CLA President Mark Bridgeman provides an end of year message for members covering what plans the CLA has for 2020
After a year of frustration and stagnation with agricultural policy, 2020 is going to be a very busy year for the CLA, following the decisive election result. The Agriculture Bill has been on hold for the last year, as Parliament was gridlocked in Brexit disagreement. The Environment Bill received its first reading and was then pulled once the election was called. These two key pieces of legislation will come back to Parliament in the New Year. As well as preparing the sector for Brexit, there will also be a focus on Climate Change. The UK will be hosting COP26, the major Global Climate Summit, in Glasgow in mid-November. Having been the first major economy to make ‘net zero’ a legal obligation, there will be a lot of pressure on the UK government to show they are starting to act.
We face challenges around property rights with the new Government committed to removing Section 21 notices, which allow landlords to regain possession of Assured Shorthold Tenancies without lengthy court procedures. The CLA has already made a robust case for the preservation of a landlord’s right to regain their property in a timely and efficient way. We will continue to lobby government to mitigate the unintended consequences and detrimental impact this could have in rural areas on the provision of rental housing stock, particularly for employees.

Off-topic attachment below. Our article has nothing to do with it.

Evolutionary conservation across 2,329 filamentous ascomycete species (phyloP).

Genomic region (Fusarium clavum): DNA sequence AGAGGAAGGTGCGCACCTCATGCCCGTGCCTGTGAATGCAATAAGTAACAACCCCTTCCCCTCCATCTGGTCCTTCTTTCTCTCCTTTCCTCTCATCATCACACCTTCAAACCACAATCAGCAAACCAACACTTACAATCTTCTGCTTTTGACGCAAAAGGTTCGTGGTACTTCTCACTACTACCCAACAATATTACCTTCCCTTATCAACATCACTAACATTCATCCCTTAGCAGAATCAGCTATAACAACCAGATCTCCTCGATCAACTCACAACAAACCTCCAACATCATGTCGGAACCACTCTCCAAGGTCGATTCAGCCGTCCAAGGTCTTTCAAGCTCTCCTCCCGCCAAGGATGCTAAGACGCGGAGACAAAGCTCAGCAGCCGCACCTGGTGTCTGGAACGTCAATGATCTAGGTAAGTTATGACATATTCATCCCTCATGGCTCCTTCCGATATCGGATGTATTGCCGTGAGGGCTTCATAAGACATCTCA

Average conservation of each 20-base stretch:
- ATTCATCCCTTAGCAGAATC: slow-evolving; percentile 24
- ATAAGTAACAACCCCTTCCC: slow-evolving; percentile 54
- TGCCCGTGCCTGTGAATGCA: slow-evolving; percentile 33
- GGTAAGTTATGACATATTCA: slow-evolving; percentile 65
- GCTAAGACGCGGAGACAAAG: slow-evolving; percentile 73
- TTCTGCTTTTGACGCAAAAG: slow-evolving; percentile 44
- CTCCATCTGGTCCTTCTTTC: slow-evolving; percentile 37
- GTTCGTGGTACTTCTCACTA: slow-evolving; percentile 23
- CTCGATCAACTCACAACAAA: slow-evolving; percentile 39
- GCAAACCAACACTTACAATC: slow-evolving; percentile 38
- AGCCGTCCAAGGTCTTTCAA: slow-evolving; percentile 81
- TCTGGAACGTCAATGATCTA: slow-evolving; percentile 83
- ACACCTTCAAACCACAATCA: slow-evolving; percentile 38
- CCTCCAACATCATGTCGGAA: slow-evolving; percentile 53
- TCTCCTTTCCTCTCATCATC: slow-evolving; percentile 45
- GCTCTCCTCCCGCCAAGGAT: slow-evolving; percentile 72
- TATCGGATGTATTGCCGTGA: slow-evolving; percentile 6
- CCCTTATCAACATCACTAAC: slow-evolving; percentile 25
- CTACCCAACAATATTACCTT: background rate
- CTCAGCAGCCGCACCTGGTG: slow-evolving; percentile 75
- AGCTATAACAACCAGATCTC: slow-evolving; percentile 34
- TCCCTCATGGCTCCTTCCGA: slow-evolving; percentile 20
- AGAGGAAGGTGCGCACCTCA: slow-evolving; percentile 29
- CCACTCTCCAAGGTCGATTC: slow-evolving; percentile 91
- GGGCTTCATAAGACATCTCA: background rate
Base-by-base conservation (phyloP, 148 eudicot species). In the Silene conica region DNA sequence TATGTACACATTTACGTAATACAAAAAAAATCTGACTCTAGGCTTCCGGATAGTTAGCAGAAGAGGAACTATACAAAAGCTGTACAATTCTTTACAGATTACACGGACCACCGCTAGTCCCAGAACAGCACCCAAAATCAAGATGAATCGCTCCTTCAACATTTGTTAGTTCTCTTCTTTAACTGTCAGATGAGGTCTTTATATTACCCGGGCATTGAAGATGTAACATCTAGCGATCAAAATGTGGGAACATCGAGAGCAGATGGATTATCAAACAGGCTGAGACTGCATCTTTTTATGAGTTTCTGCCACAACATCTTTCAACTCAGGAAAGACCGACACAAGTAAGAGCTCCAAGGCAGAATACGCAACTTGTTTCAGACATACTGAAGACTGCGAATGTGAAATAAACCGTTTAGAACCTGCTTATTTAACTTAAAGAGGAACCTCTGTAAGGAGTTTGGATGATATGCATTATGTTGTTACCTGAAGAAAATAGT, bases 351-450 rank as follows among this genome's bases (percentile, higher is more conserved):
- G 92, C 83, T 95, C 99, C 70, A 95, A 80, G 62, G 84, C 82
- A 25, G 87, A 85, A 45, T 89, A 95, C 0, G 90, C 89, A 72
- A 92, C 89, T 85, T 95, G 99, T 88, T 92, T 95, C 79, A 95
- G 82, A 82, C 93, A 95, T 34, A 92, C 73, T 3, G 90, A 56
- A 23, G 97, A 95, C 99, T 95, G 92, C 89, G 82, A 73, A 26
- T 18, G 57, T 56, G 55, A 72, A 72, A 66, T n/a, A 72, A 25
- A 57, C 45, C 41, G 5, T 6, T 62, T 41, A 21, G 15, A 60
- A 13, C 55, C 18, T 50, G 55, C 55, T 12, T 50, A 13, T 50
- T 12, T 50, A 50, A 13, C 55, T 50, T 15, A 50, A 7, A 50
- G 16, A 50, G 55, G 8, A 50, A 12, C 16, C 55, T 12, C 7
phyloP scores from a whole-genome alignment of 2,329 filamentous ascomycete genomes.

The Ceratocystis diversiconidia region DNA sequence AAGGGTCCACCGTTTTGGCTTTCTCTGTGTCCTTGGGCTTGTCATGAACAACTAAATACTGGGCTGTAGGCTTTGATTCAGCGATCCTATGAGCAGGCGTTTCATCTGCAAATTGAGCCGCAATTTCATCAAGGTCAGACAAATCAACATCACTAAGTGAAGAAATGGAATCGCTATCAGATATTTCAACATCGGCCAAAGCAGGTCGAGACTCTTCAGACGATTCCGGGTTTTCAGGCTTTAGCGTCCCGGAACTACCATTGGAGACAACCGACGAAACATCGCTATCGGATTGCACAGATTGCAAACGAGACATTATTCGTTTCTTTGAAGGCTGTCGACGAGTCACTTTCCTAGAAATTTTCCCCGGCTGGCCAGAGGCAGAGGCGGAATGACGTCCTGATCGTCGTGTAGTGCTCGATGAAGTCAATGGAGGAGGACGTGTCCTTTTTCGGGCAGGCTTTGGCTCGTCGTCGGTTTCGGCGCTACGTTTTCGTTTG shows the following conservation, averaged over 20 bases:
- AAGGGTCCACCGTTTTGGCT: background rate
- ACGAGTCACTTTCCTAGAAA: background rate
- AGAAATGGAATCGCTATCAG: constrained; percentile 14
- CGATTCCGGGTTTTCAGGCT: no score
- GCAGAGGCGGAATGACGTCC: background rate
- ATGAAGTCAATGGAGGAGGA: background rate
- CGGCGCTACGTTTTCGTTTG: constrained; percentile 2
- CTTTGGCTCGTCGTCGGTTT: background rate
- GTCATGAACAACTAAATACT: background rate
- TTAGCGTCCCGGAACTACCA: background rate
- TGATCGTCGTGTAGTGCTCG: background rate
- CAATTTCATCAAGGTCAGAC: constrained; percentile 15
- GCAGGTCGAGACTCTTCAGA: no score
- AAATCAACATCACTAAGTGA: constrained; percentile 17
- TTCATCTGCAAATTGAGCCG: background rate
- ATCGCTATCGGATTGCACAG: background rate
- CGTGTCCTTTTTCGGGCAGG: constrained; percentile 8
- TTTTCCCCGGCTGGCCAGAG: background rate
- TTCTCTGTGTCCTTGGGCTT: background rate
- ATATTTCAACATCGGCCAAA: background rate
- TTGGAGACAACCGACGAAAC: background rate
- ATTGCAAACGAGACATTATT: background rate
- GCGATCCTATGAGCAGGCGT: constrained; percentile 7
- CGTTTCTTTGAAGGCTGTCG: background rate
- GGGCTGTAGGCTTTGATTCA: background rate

On Tuesday I had a meeting with the Secretary of State for DEFRA, Theresa Villiers, on her second day back in post and following the first new Cabinet meeting. She was keen to point out that the Conservative manifesto has committed to maintaining funding into the agricultural sector for the duration of this Parliament, the much talked about £3.2bn that currently comes into the UK from the CAP. This is very important as we start the transition away from BPS. She said that the Agriculture Bill will come back in broadly the same format as presented to Parliament last year, with the same broad thrust. However, my reading of her comments is that there may be one of two changes or additions which we need to watch out for.
She said she would speak more about the transition process and the new ELMS schemes in the next few months. We have suggested that the start of the transition needs to be delayed to match the delay in the Agriculture Bill. Government is keen to maintain the current timeframe but may consider changing the profile of the changes.
While our industry is pushing for tariff-free trade with the EU, and that is what Government say they want, they also want a looser regulatory relationship with the EU to allow divergence and that is where the challenge for 2020 will be. Legally speaking, it is likely we will leave the EU in January – but economically the risk of there being no Free Trade Agreement remains a threat, but also a bargaining chip for the UK Government.
The Secretary of State highlighted the Government’s commitments to maintaining the highest standards of food safety, animal welfare and environmental protection in any future trade deals. The maintenance of standards and not undercutting UK food producers will be crucial for our sector and remain a key focus of our lobbying work with Government.
Happy Christmas to you all and I look forward to seeing many of you at our events in 2020.